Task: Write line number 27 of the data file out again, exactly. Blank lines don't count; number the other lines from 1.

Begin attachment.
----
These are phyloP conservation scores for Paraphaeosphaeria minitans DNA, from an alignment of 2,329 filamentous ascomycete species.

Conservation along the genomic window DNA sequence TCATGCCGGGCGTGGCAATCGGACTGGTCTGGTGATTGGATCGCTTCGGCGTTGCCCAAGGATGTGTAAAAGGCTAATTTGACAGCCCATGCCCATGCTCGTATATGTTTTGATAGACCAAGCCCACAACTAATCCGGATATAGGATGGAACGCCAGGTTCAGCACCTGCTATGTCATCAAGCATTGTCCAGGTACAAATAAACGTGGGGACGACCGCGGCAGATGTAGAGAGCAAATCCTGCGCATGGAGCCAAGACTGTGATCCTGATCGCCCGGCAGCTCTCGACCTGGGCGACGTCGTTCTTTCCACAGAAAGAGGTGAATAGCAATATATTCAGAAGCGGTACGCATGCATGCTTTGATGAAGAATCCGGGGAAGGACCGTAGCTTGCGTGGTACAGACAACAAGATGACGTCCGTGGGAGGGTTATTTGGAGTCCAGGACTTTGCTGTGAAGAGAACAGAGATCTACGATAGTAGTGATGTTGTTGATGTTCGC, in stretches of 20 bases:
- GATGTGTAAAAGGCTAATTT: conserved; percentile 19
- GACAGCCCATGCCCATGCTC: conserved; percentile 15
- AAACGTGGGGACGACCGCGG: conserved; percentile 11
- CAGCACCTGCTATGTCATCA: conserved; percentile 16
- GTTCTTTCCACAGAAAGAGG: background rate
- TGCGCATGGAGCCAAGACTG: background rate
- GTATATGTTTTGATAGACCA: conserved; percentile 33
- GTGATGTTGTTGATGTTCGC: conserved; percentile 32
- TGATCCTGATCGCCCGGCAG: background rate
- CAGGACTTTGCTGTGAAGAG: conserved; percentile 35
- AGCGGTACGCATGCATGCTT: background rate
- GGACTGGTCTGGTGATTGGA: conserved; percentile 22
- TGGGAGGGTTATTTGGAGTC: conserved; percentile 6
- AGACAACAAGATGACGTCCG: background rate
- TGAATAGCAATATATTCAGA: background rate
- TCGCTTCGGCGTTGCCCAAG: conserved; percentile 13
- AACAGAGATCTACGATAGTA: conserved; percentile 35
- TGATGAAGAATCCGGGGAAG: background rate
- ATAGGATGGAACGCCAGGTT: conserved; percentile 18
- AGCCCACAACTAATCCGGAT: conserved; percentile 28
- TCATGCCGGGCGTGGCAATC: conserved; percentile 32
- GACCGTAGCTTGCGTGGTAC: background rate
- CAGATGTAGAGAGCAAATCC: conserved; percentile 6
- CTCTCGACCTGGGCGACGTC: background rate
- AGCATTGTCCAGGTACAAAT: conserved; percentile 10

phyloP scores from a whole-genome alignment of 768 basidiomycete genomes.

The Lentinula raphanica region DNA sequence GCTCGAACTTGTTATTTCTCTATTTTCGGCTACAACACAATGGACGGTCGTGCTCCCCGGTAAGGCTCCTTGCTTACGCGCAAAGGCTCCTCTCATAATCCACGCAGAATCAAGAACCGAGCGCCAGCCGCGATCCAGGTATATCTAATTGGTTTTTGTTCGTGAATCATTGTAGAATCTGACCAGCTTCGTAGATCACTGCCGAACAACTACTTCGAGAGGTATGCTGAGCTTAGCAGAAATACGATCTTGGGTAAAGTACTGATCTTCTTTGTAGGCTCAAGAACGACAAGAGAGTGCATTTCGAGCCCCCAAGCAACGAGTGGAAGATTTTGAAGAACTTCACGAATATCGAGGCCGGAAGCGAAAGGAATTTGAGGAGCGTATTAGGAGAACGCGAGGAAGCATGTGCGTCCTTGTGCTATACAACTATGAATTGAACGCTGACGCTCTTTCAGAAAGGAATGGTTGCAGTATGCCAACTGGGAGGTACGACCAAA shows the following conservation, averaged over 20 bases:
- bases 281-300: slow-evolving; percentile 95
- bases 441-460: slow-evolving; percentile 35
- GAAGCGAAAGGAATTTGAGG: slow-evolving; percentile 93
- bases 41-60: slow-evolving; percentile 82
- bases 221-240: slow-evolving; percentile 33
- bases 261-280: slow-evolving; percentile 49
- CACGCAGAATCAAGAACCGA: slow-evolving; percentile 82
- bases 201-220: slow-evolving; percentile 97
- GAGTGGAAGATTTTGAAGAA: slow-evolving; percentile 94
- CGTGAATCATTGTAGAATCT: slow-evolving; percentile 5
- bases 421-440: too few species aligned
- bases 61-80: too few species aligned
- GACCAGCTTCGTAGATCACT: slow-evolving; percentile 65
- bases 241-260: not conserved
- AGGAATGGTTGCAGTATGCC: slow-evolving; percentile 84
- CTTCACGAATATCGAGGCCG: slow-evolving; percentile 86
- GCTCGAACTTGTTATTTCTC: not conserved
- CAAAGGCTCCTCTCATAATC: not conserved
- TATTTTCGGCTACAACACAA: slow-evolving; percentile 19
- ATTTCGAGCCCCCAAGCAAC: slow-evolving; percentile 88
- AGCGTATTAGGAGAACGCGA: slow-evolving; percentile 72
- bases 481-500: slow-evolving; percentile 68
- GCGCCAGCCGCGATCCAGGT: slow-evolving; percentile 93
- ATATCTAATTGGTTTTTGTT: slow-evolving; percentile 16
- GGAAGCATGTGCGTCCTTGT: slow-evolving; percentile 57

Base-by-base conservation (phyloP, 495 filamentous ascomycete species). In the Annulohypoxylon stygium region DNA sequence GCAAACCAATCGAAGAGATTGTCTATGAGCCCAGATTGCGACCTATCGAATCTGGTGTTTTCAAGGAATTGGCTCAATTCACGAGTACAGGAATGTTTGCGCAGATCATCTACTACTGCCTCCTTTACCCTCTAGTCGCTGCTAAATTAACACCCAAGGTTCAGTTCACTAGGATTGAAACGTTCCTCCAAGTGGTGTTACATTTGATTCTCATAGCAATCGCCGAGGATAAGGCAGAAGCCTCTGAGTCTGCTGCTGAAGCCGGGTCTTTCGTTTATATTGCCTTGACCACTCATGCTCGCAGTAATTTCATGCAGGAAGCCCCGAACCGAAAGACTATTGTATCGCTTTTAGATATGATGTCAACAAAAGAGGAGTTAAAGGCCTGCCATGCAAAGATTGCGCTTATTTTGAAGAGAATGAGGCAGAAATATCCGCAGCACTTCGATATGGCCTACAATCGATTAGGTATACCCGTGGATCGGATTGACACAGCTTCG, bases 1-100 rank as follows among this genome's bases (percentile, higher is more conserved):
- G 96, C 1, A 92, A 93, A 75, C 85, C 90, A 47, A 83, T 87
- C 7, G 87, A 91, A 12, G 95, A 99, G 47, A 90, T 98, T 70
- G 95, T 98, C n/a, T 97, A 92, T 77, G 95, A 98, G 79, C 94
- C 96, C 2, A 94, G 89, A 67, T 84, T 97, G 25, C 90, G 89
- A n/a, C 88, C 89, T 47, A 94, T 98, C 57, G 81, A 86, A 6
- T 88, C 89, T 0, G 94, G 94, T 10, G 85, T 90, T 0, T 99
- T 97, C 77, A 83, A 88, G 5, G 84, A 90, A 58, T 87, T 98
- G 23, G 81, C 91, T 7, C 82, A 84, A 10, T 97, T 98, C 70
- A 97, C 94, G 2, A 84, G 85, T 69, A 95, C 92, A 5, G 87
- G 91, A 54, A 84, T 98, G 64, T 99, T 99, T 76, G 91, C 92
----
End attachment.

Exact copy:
- AGCATTGTCCAGGTACAAAT: conserved; percentile 10